Winter Backpacking trip in the North Cascades

By November 3, 2016BACKPACKING

This trip was the first one out into the fresh snow this year! It was also my very first overnight backpacking trip in the snow, so I was extremely excited.  It was quite incredible how fast the snow packed the North Cascades over a handful of days. My friend Lindsey and I set out to do Yellow Aster Butte, up near Mt. Baker.

We definitely learned a few valuable lessons on this trip. The first was prepare for the worst, and hope for the best. We had seen trip reports less than a week prior to our trip that showed there was no snow quite yet, but wow… by the time we made our way up the mountain we quickly realized we were in for some snow camping.

A few pieces of gear really helped make this trip enjoyable. The first was insulation layers, for both your legs and upper body. I would have been freezing without a dense puffy over my base layer, and thick fleece lined pants to top my wool leggings. More importantly WARM GLOVES and EXTRA SOCKS saved me. My body was not conditioned to that cold weather so it was a bit of challenge to keep warm when we stopped moving. The Hothands hand warmers were tucked in both my socks when I settled down to sleep for the night.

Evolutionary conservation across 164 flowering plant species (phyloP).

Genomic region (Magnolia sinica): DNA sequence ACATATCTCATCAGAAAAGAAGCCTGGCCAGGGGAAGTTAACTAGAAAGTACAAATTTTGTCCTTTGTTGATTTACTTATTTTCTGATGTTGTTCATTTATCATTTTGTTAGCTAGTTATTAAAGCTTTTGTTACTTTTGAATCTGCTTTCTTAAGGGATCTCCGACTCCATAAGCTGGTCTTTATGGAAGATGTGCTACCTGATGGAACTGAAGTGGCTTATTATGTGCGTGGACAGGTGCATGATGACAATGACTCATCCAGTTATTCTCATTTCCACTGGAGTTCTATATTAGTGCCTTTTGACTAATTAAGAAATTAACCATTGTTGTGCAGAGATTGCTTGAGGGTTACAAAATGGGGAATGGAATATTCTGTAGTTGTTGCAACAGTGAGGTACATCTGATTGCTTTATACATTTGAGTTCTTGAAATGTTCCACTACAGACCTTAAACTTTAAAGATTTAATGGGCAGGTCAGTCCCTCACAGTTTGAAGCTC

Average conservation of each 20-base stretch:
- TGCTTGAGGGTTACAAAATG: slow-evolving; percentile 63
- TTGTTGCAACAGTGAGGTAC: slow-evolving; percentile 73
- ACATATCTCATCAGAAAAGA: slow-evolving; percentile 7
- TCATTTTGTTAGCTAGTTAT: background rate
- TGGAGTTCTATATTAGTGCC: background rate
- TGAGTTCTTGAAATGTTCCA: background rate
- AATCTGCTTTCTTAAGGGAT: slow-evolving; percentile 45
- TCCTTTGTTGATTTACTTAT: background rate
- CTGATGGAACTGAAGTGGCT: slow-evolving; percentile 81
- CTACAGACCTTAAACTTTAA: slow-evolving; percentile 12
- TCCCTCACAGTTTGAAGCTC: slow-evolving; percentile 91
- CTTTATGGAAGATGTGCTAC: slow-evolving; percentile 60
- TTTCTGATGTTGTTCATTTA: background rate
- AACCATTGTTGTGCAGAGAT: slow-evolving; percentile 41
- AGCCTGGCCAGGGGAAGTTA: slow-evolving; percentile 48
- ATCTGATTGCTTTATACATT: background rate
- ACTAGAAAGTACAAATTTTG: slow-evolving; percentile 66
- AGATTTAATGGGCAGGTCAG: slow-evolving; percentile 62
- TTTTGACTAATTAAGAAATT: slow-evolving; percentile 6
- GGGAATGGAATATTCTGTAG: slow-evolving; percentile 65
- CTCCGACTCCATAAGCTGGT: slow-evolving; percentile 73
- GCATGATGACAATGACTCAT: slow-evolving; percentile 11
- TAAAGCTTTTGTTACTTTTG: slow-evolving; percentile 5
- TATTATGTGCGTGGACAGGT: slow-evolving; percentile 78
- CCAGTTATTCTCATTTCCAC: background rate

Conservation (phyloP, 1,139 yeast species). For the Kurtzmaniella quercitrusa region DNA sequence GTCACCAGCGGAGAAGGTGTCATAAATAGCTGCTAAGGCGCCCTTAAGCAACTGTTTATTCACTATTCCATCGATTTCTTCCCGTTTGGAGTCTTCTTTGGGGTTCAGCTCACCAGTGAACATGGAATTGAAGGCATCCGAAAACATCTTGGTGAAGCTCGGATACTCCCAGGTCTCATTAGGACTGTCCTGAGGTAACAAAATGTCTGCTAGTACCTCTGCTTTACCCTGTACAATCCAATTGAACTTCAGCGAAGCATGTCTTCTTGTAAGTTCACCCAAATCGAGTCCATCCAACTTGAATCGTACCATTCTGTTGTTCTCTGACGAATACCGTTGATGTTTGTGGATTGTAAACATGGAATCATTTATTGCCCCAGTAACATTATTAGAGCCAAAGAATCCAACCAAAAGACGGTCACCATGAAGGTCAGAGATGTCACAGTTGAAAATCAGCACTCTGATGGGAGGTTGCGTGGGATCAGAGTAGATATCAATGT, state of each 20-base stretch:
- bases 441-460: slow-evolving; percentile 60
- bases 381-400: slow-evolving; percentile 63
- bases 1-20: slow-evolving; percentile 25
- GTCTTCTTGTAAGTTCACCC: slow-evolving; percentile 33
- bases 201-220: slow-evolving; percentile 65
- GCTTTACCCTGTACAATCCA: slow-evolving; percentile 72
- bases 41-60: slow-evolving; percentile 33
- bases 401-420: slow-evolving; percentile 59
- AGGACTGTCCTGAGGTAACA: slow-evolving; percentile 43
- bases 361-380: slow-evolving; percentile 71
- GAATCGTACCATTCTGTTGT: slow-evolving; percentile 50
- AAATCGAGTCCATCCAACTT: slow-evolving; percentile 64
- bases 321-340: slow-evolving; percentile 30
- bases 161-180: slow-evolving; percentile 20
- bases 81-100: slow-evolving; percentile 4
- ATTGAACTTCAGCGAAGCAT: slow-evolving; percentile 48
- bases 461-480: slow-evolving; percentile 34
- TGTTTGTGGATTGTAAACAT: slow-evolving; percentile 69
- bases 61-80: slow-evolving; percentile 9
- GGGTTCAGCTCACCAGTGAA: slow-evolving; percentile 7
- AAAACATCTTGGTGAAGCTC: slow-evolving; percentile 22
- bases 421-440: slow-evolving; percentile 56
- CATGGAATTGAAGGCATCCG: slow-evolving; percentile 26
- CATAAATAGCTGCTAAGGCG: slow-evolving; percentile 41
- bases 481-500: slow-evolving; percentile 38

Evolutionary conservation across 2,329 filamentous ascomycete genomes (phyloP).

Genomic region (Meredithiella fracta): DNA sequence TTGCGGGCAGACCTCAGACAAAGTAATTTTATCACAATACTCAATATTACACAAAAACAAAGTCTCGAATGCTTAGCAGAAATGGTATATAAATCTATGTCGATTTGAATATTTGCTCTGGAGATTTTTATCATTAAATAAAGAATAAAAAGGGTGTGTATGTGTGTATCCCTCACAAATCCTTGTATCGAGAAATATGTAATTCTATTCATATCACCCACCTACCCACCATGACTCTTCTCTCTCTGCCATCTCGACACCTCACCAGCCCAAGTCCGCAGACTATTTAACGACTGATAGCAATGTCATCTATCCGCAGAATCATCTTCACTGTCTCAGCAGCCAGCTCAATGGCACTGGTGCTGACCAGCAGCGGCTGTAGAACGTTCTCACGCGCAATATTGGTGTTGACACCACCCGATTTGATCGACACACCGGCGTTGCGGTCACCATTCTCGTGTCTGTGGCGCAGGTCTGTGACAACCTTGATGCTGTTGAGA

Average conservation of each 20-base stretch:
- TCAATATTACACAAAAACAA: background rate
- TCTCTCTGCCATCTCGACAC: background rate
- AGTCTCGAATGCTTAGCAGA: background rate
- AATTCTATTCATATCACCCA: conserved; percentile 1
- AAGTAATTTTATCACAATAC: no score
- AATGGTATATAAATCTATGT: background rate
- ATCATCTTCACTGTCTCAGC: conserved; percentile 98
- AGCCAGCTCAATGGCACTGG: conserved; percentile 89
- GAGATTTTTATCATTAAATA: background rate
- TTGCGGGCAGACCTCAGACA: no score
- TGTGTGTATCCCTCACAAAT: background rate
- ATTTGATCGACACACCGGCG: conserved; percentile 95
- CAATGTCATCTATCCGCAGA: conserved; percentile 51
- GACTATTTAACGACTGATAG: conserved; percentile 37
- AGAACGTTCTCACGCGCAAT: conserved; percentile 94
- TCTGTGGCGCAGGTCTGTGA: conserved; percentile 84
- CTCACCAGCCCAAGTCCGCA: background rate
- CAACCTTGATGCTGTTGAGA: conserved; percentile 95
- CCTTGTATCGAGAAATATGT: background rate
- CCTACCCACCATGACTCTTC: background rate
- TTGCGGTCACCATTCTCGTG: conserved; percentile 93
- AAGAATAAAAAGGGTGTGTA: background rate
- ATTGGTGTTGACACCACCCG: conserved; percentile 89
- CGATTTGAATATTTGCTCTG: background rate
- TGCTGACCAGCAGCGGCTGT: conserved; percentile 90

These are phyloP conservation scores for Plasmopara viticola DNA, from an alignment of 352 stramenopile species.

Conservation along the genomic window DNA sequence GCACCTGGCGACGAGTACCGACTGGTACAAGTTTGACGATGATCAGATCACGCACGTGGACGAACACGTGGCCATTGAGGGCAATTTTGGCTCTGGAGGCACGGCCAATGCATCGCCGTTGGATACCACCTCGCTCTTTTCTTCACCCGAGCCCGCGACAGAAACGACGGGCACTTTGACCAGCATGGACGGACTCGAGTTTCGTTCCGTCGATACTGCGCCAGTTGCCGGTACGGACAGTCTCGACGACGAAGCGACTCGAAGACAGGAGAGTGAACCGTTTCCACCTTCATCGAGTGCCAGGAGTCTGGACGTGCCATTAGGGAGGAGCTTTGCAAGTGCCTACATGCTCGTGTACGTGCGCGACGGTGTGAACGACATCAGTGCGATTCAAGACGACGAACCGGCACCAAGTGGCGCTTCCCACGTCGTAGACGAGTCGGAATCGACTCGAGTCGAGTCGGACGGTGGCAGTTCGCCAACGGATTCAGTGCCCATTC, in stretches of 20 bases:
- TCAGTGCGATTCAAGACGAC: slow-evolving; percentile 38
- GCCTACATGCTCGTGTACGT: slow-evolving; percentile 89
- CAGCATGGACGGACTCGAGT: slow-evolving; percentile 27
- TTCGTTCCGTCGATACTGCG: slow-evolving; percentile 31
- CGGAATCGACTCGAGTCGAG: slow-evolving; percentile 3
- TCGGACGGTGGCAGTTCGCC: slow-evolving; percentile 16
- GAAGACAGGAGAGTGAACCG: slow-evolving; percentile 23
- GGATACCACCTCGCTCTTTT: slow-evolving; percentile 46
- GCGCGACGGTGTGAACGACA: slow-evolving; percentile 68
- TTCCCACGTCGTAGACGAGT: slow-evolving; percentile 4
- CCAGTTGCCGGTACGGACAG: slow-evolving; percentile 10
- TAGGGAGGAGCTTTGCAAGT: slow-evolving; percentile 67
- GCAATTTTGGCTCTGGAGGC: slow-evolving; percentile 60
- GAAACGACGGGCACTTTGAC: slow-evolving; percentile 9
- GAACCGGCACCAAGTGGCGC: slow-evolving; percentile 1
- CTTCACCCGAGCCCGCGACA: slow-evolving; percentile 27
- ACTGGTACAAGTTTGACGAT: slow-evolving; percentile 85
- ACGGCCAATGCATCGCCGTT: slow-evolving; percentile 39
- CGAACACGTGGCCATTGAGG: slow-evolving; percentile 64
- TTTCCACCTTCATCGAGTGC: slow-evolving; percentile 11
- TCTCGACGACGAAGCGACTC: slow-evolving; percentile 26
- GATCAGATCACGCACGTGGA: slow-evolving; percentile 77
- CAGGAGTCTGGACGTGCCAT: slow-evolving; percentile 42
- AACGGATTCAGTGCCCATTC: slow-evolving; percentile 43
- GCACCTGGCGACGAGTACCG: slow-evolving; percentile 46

We were just prepared enough for that very very cold night, and if we had brought anything less we would have probably had to turn back. I’m so thankful we had the proper gear needed because we saw some of the most beautiful scenery that you could imagine of Mt. Baker, Mt. Shuksan, and all the encompassing ranges.

If you have any questions feel free to ask, especially if you are entertaining the idea of doing a beautiful winter backpacking trip! Here are some of the details of this particular hike we did!



Join the discussion 2 Comments

  • Caitlin says:

    Stunning pictures and great information! Just wondering – what stove did you use? I know a lot don’t work well in cold weather, and I’d hate to bring the wrong stove and discover that during the trip…. Thanks!!

    • Megan Harris says:

      Hi Caitlin! Great question!
      This took me awhile to figure out and I did quite a lot of research. The stove I picked was the MSR Windburner. ( ) This stove is strong enough to light quickly in harsh conditions are are made to be very very resilient to low temperatures and high wind scenarios. Some of the cheaper ones you can buy have an open flame which isnt the best the higher up the mountain you go. The heat chamber on the MSR’s are built to lock in that heat and it heats up FAST! I get water boiling in about a minute or two!

      Hope this helps! Let me know if you have any other questions! Thanks for stopping by! 🙂

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